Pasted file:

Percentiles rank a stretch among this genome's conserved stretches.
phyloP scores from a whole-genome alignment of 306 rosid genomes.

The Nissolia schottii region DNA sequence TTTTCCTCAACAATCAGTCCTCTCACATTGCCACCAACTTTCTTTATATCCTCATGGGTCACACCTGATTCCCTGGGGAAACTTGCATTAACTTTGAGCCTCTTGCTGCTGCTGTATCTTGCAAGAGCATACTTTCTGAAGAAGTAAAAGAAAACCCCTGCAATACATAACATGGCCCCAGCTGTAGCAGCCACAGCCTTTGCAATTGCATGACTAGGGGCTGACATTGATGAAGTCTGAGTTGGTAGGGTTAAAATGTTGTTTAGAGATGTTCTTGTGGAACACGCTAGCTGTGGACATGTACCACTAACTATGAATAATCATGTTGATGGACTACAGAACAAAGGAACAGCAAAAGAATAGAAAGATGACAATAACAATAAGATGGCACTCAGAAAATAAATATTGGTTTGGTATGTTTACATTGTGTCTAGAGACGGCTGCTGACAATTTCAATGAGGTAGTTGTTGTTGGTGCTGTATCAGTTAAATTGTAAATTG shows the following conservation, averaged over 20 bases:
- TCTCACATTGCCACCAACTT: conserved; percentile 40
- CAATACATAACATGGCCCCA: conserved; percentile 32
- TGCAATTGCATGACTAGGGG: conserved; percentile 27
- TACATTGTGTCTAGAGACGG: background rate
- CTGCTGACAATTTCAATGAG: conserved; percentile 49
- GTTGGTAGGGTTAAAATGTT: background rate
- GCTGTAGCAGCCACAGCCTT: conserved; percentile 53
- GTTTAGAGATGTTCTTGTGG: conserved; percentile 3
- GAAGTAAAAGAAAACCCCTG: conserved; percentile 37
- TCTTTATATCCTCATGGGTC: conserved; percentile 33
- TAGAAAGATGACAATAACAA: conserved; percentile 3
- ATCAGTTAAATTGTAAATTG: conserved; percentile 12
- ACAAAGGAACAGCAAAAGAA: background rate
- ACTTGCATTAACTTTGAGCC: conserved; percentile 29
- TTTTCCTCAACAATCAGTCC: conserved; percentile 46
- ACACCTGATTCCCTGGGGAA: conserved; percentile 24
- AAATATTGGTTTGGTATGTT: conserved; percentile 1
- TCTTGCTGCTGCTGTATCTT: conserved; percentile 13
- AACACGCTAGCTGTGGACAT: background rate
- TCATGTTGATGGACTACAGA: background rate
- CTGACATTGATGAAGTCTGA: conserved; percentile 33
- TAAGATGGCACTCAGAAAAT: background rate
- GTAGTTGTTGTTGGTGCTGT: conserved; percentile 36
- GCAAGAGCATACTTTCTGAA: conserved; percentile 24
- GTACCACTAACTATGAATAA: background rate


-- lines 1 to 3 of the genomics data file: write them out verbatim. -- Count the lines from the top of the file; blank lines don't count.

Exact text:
Percentiles rank a stretch among this genome's conserved stretches.
phyloP scores from a whole-genome alignment of 306 rosid genomes.

The Nissolia schottii region DNA sequence TTTTCCTCAACAATCAGTCCTCTCACATTGCCACCAACTTTCTTTATATCCTCATGGGTCACACCTGATTCCCTGGGGAAACTTGCATTAACTTTGAGCCTCTTGCTGCTGCTGTATCTTGCAAGAGCATACTTTCTGAAGAAGTAAAAGAAAACCCCTGCAATACATAACATGGCCCCAGCTGTAGCAGCCACAGCCTTTGCAATTGCATGACTAGGGGCTGACATTGATGAAGTCTGAGTTGGTAGGGTTAAAATGTTGTTTAGAGATGTTCTTGTGGAACACGCTAGCTGTGGACATGTACCACTAACTATGAATAATCATGTTGATGGACTACAGAACAAAGGAACAGCAAAAGAATAGAAAGATGACAATAACAATAAGATGGCACTCAGAAAATAAATATTGGTTTGGTATGTTTACATTGTGTCTAGAGACGGCTGCTGACAATTTCAATGAGGTAGTTGTTGTTGGTGCTGTATCAGTTAAATTGTAAATTG shows the following conservation, averaged over 20 bases: